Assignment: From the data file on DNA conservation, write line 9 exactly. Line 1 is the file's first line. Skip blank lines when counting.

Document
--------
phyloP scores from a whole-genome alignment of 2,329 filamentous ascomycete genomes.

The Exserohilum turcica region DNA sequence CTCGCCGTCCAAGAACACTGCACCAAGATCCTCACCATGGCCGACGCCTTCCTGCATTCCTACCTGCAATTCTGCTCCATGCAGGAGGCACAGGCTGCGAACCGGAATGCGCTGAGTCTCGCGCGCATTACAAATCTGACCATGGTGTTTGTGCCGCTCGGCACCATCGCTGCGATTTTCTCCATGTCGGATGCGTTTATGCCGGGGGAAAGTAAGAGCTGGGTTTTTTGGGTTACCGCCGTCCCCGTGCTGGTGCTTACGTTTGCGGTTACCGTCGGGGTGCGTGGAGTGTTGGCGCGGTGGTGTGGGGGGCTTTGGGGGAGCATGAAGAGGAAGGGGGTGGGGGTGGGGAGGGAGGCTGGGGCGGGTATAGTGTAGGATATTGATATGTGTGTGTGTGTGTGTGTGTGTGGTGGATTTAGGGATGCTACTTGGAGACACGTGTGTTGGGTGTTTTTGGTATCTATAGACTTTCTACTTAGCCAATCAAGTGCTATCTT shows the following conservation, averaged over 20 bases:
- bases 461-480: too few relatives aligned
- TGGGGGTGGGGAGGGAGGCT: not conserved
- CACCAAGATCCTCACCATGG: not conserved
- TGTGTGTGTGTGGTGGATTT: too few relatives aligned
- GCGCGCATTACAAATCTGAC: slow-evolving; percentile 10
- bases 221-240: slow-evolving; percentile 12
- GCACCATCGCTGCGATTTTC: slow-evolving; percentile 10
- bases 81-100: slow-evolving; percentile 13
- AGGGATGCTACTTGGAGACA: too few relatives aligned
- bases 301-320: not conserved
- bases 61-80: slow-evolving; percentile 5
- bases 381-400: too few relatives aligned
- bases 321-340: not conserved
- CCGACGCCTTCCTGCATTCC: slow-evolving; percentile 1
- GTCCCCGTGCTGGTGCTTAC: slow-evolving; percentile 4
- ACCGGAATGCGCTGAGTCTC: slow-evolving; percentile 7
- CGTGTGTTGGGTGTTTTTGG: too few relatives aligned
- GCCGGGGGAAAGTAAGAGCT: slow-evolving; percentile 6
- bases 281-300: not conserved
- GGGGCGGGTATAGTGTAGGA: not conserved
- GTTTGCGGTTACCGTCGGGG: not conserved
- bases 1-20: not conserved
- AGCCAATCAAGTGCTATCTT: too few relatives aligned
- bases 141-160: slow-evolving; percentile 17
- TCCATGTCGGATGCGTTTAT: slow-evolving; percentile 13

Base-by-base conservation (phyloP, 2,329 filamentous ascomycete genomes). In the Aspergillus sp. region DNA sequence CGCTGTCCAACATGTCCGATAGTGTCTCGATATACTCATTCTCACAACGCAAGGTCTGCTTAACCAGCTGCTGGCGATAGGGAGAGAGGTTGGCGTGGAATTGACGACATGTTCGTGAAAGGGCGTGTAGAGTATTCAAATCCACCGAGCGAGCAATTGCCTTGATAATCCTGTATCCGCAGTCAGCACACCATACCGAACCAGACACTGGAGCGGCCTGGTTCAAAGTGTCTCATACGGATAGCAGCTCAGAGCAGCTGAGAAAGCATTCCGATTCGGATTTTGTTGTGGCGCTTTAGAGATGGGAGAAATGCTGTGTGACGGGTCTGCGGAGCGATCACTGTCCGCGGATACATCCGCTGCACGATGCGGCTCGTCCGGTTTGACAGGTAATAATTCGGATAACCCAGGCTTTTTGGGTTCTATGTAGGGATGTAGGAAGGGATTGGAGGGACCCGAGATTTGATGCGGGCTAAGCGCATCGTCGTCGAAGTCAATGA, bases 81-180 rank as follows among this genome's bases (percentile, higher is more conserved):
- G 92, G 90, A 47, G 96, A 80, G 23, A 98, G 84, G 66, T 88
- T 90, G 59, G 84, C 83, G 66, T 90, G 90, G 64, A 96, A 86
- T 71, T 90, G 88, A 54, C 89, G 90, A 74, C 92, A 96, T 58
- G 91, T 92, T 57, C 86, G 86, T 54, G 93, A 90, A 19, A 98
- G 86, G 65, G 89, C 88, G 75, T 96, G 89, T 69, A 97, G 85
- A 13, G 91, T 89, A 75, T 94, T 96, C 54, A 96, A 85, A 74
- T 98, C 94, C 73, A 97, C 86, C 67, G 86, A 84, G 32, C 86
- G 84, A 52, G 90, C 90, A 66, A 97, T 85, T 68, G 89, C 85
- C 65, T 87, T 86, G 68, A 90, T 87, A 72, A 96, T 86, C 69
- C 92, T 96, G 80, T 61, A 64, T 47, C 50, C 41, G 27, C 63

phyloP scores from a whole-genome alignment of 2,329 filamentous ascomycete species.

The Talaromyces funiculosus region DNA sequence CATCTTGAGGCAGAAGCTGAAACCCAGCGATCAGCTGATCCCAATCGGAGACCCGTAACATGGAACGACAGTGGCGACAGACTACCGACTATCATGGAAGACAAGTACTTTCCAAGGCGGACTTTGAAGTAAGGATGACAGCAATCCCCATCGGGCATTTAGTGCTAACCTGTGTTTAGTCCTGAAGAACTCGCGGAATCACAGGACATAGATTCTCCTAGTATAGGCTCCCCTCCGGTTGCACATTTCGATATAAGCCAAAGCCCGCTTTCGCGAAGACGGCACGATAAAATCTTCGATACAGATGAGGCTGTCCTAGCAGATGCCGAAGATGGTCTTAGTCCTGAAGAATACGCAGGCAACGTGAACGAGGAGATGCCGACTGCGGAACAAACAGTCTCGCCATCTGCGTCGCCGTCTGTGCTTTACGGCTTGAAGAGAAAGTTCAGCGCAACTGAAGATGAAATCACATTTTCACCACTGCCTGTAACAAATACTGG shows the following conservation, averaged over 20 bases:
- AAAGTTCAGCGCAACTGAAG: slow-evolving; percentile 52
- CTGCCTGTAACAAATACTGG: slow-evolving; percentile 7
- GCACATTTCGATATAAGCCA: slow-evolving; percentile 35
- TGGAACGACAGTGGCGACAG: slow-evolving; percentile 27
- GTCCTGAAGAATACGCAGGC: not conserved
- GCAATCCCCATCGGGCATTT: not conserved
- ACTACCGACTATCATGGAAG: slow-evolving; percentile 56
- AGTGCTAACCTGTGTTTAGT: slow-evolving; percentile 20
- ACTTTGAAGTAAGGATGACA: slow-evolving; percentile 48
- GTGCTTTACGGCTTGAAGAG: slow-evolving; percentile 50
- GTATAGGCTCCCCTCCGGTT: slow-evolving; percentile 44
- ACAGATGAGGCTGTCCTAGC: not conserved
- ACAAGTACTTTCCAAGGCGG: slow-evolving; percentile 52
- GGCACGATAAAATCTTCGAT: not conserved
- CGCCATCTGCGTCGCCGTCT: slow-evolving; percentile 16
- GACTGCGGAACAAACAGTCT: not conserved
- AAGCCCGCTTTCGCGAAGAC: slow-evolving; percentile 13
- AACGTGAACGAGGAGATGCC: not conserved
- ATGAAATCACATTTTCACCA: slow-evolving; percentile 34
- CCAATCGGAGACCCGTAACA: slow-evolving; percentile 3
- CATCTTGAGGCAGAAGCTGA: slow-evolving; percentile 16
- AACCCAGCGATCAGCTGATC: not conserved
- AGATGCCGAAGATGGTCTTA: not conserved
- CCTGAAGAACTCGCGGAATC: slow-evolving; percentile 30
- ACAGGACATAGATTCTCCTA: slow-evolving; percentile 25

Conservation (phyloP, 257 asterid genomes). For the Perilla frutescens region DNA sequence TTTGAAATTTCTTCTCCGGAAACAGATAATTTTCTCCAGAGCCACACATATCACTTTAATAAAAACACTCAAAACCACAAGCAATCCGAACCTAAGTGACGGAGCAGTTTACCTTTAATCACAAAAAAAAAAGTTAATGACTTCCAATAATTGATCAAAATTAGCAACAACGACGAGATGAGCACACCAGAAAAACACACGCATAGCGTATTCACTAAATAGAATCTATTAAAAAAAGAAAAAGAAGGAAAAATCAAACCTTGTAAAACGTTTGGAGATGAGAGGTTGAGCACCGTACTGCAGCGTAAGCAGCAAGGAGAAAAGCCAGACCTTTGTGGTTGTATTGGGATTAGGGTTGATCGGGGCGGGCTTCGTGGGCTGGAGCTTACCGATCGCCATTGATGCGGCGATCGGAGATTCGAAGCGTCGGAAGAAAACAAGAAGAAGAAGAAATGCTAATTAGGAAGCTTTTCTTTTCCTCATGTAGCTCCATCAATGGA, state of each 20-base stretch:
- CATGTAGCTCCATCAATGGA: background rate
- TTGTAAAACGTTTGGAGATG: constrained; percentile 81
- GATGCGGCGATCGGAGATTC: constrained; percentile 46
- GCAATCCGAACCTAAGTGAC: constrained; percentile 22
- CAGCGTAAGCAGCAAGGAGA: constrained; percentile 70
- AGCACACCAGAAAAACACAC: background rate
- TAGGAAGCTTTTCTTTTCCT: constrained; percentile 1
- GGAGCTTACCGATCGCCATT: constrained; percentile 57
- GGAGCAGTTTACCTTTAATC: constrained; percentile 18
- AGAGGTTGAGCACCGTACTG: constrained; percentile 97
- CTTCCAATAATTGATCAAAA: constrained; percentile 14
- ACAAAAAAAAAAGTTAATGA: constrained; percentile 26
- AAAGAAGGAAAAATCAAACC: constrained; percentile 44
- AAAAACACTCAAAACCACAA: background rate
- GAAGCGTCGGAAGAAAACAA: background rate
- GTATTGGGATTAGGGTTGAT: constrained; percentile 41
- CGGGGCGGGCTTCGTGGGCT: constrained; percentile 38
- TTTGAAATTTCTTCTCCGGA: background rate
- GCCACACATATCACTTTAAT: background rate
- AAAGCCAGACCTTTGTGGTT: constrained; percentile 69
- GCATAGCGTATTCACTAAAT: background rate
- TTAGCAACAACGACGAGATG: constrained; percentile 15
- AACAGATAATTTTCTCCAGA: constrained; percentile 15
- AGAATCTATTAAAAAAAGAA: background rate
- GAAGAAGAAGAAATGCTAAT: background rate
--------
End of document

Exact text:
- GCACCATCGCTGCGATTTTC: slow-evolving; percentile 10